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The Baseball Hall Of Fame Needs Change

Over the past decade, we have been witness to incredible virtue signaling and hypocrisy from the Baseball Writers’ Association of America, commonly known as the BBWAA. Others call them the cranky old men that vote on the Hall of Fame. These writers made a name for themselves covering players like Barry Bonds, Sammy Sosa, and “Big Mac” Mark McGuire but refuse to consider them for the Hall of Fame. Under the guise of an infamous clause within the Hall of Fame’s criteria, these men are allowed to sit on the highest horses in America.

The Character Clause, which states, “Voting shall be based upon the player's record, playing ability, integrity, sportsmanship, character, and contributions to the team(s) on which the player played,” is the writers’ main argument against the Hall of Fame cases of many players from the Steroid Era of Baseball, the late 1990s and early 2000s. In the history of the Hall of Fame, the Character Clause had never been previously mentioned in a discussion regarding a player’s candidacy. In addition to being a nonfactor, the Character Clause traces its origin to Kennesaw Mountain Landis, a vocal segregationist. He established these principles when he was the first commissioner of Major League Baseball in the 1920s, but one could beg the question of whether he is the best person to judge character.

The current system fails to recognize our national pastime’s history effectively. Writers currently use their vote as a platform to express personal vendettas against athletes they maliciously attack in articles over off-the-field conduct. This has become more evident in recent years, as sure-thing Hall of Famers end up stuck on the ballot because of the Character Clause. The backlog of stars on the ballot causes many worthy ballplayers to be overlooked and fall just short of Cooperstown. Thankfully, we have the Modern Era Committee, which is a group of 16 Hall of Fame veterans, writers, and baseball executives who reassess whether a player should be in the Hall after the writers passed on voting him in.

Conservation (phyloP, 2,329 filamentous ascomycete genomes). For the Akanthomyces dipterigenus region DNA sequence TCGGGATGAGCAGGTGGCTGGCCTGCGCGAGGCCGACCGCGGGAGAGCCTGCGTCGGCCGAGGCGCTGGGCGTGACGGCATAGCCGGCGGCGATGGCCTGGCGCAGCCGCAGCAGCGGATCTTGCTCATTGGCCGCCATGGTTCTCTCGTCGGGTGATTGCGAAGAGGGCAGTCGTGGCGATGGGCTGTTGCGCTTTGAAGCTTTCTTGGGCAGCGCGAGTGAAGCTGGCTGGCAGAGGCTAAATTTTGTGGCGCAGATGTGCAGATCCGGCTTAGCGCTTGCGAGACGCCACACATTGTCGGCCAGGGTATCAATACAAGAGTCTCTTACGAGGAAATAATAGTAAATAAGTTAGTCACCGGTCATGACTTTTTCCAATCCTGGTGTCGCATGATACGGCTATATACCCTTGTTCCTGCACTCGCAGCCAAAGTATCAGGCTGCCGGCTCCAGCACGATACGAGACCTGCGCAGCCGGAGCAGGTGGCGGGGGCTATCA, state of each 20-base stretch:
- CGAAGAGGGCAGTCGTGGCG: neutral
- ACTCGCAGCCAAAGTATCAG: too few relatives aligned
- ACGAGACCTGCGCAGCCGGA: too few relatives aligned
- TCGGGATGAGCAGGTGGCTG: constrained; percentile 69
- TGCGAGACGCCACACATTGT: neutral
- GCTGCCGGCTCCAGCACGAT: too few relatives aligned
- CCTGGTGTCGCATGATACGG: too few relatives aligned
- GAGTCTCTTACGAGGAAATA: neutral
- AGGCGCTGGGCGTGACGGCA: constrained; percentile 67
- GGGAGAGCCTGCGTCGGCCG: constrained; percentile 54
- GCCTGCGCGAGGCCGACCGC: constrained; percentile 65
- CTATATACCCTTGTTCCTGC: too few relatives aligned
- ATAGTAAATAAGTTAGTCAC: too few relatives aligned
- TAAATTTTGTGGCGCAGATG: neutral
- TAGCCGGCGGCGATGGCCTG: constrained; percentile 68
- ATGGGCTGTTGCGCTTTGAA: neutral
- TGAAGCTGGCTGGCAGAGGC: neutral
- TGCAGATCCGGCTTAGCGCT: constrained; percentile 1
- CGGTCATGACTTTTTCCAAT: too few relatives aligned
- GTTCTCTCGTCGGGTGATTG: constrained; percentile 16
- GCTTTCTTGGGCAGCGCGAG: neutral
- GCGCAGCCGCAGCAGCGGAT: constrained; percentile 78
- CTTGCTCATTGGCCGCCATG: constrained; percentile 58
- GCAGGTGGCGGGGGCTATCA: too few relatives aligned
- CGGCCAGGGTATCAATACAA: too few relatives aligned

Following the World Series, the Hall of Fame mails a ballot to each member of the BBWAA. Then, a voter fills out a ballot over the offseason and mails it back to the Hall sometime before the second week of January. Each writer has 10 votes per ballot and can decide how many votes to use. At the bottom of these ballots, there is a box that, when checked, allows the Hall to publicly release the ballot with the writer’s name on it.

In the past, writers have intentionally left deserving Hall of Famers unchecked to make sure that no one would be elected unanimously. The reason for protecting the elusive 100% stems from players like Hank Aaron, Jackie Robinson, and Ted Williams not being unanimous selections. If you find it hard to believe that writers would go out of their way to be so petty, look at Derek Jeter’s Hall of Fame case. 99.7% of the voters selected him. One voter intentionally did not send in a ballot, nor did he or she admit to it. Still do not believe me? Look at “The Kid” Ken Griffey Jr. and Tom “Terrific” Seaver’s votes; both should have been unanimous selections, but, in both cases, a few gatekeepers were doing their self-proclaimed duty by not returning a ballot.

These stories frustrate me as a baseball fan. Therefore, I want reform. My issues with the current system include:

  • Rules which currently allow anonymous ballots to be sent forward, especially the completely blank ones like in the cases of Jeter, Griffey Jr., and Seaver.

  • Limiting the ballots to 10 players is baseless. If you have Hall of Fame numbers, you should be in the Hall. Reward the deserving players based on their individual performance.

  • As of now, the ballots trickle in over the course of 2 months, which allows other voters to be influenced by ballots that are publicly released earlier.